Can Twitter Make us More Compassionate?

Carly Medosch is a designer, long-time friend, and is one of the wittiest people I know. Not only was she enrolled in the JMU Graphic Design program with me, we were also dorm neighbors only living a few feet from each other. Carly has Crohn’s disease and since a recent newspaper featured her story, she is now more openly expressing what it is like to be chronically ill via Twitter.


The article explains the difficulties that Carly faces as she struggles with a chronic illness but appears to be a perfectly healthy, hard working, successful (not to mention hilarious) adult. Not only does she look fine, but she doesn’t normally want to explain her situation because it can sometimes be embarrassing. Carly has additional day to day struggles on top of everything most healthy individuals have to deal with.

Sure, some of us may know someone with Crohn’s or a chronic illness but do we really KNOW what they are going through? Do we understand the pain, the embarrassment, the obstacles, the frustrations, and the fear? How can we have compassion when we don’t even really know we should?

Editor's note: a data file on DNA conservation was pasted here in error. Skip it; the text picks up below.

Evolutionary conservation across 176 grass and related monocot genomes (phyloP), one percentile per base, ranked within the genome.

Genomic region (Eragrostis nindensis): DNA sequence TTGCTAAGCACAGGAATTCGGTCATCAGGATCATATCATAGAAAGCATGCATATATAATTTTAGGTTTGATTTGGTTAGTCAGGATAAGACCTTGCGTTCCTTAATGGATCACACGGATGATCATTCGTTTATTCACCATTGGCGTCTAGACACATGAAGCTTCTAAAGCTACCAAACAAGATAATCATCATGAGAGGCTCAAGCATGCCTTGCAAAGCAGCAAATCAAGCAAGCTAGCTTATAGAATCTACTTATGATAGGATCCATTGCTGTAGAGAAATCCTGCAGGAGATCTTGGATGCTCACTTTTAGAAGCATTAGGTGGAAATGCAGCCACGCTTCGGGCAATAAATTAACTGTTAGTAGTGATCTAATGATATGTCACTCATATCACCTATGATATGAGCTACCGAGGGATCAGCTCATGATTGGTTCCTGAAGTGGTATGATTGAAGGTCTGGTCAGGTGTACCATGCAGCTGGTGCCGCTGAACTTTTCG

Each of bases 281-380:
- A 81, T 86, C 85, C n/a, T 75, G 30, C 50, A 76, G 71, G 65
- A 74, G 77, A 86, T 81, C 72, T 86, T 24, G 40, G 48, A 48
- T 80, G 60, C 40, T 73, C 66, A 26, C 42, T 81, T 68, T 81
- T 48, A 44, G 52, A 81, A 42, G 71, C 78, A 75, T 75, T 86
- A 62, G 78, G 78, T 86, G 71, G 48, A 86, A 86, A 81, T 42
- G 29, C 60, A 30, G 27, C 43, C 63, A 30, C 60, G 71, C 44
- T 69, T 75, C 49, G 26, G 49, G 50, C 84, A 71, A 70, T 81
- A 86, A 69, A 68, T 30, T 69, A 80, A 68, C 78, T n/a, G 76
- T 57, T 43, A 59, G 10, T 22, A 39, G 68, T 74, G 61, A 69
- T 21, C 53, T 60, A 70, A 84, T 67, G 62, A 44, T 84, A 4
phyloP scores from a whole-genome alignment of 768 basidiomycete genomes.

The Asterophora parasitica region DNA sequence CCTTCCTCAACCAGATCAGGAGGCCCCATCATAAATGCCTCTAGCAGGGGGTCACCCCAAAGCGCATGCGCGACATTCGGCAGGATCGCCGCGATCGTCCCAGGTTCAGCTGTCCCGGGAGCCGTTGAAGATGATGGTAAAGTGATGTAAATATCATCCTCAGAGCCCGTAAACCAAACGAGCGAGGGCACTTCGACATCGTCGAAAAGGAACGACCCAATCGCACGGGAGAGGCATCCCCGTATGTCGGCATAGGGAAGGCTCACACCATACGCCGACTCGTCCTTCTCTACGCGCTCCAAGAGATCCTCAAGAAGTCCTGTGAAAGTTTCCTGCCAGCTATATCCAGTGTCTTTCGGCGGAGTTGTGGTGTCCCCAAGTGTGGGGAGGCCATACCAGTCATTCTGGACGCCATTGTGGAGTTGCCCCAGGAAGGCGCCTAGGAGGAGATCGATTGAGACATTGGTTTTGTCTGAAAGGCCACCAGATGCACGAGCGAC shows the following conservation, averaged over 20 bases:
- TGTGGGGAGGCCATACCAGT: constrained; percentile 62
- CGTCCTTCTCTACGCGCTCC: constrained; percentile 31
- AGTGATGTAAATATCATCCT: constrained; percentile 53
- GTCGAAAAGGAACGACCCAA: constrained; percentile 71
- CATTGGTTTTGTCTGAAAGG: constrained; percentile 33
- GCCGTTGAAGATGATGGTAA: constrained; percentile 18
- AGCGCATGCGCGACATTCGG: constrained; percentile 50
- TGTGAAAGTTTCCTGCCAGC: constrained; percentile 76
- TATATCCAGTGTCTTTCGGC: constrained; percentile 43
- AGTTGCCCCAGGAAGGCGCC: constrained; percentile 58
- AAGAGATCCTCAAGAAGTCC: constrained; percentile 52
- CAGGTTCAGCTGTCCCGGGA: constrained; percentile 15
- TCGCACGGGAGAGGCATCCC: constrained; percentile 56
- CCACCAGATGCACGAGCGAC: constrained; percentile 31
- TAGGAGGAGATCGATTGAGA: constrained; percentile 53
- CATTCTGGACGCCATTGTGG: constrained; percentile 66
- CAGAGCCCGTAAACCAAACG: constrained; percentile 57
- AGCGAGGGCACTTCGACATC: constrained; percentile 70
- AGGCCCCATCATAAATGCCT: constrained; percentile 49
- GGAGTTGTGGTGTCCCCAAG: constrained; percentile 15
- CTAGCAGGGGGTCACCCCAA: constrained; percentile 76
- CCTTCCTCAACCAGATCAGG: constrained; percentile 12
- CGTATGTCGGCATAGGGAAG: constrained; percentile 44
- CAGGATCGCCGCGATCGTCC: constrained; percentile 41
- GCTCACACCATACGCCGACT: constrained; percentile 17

Social media and Twitter are creating a new opportunity for those who are misunderstood to explain, giving all of us who may never know the ability to be more compassionate.


As I am typing this Carly is tweeting from the ER. I am on edge, watching to see if her account updates, seeing what she has to deal with, hoping she is okay. I realize the feelings of anxiety I am
having and the effort I am making pales in comparison to ACTUALLY being there (her amazing mom is always by her side)… but now I know. I know that it’s happening, and I sympathize, I think about the situation differently and wonder how she balances all the same things in life as me… plus Crohn’s. Carly is a superhero. Thanks to twitter, it’s not just me, but many others. It’s friends, other designers, colleagues… and in Carly’s case… Nick Dawson (@nickdawson) at Bon Secures (@BonSecoursRVA),  the healthcare system that runs the hospital she is in.


You can follow Carly at @CarlyRM

Please consider donating to Carly’s  CCFA (Crohn’s and Colitis Foundation of America) Take Steps Walk Team.

For More information please visit the CCFA Website.


  1. Mary Jo Medosch

    — January 28, 2010

  2. — January 28, 2010

  3. — January 30, 2010